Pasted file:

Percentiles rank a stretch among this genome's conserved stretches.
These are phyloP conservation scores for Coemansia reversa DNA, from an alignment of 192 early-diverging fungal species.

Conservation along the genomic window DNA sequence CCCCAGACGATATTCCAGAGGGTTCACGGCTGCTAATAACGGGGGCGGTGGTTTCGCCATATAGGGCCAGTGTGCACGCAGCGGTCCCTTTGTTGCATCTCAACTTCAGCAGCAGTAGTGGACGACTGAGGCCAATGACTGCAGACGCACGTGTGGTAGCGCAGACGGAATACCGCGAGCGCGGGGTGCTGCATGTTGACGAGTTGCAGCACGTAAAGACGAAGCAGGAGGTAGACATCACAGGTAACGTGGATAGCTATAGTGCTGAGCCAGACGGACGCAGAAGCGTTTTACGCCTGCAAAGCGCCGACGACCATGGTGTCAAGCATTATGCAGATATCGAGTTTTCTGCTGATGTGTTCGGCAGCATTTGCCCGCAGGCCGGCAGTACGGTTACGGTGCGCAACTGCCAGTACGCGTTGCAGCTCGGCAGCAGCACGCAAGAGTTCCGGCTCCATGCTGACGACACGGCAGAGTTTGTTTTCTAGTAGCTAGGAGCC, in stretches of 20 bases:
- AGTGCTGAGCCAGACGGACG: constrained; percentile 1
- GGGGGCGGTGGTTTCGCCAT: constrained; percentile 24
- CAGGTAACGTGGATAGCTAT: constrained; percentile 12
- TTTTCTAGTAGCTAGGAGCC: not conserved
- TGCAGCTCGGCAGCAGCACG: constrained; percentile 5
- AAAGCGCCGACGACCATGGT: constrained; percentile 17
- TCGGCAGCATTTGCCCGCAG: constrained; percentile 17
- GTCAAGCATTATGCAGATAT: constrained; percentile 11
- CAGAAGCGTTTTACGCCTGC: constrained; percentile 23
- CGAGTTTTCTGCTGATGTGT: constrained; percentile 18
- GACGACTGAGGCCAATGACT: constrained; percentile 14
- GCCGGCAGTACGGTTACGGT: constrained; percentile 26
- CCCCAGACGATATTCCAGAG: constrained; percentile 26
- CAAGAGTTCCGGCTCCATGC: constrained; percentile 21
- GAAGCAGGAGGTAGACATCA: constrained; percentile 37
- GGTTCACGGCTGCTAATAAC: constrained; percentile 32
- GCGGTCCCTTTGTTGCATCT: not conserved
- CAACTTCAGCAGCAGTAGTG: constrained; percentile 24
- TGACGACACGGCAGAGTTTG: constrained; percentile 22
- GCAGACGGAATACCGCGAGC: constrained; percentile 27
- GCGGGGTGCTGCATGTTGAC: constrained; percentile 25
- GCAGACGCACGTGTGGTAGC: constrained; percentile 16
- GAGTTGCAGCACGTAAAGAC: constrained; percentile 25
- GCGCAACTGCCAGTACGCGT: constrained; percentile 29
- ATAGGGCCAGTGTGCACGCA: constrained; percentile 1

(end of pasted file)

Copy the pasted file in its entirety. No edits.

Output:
Percentiles rank a stretch among this genome's conserved stretches.
These are phyloP conservation scores for Coemansia reversa DNA, from an alignment of 192 early-diverging fungal species.

Conservation along the genomic window DNA sequence CCCCAGACGATATTCCAGAGGGTTCACGGCTGCTAATAACGGGGGCGGTGGTTTCGCCATATAGGGCCAGTGTGCACGCAGCGGTCCCTTTGTTGCATCTCAACTTCAGCAGCAGTAGTGGACGACTGAGGCCAATGACTGCAGACGCACGTGTGGTAGCGCAGACGGAATACCGCGAGCGCGGGGTGCTGCATGTTGACGAGTTGCAGCACGTAAAGACGAAGCAGGAGGTAGACATCACAGGTAACGTGGATAGCTATAGTGCTGAGCCAGACGGACGCAGAAGCGTTTTACGCCTGCAAAGCGCCGACGACCATGGTGTCAAGCATTATGCAGATATCGAGTTTTCTGCTGATGTGTTCGGCAGCATTTGCCCGCAGGCCGGCAGTACGGTTACGGTGCGCAACTGCCAGTACGCGTTGCAGCTCGGCAGCAGCACGCAAGAGTTCCGGCTCCATGCTGACGACACGGCAGAGTTTGTTTTCTAGTAGCTAGGAGCC, in stretches of 20 bases:
- AGTGCTGAGCCAGACGGACG: constrained; percentile 1
- GGGGGCGGTGGTTTCGCCAT: constrained; percentile 24
- CAGGTAACGTGGATAGCTAT: constrained; percentile 12
- TTTTCTAGTAGCTAGGAGCC: not conserved
- TGCAGCTCGGCAGCAGCACG: constrained; percentile 5
- AAAGCGCCGACGACCATGGT: constrained; percentile 17
- TCGGCAGCATTTGCCCGCAG: constrained; percentile 17
- GTCAAGCATTATGCAGATAT: constrained; percentile 11
- CAGAAGCGTTTTACGCCTGC: constrained; percentile 23
- CGAGTTTTCTGCTGATGTGT: constrained; percentile 18
- GACGACTGAGGCCAATGACT: constrained; percentile 14
- GCCGGCAGTACGGTTACGGT: constrained; percentile 26
- CCCCAGACGATATTCCAGAG: constrained; percentile 26
- CAAGAGTTCCGGCTCCATGC: constrained; percentile 21
- GAAGCAGGAGGTAGACATCA: constrained; percentile 37
- GGTTCACGGCTGCTAATAAC: constrained; percentile 32
- GCGGTCCCTTTGTTGCATCT: not conserved
- CAACTTCAGCAGCAGTAGTG: constrained; percentile 24
- TGACGACACGGCAGAGTTTG: constrained; percentile 22
- GCAGACGGAATACCGCGAGC: constrained; percentile 27
- GCGGGGTGCTGCATGTTGAC: constrained; percentile 25
- GCAGACGCACGTGTGGTAGC: constrained; percentile 16
- GAGTTGCAGCACGTAAAGAC: constrained; percentile 25
- GCGCAACTGCCAGTACGCGT: constrained; percentile 29
- ATAGGGCCAGTGTGCACGCA: constrained; percentile 1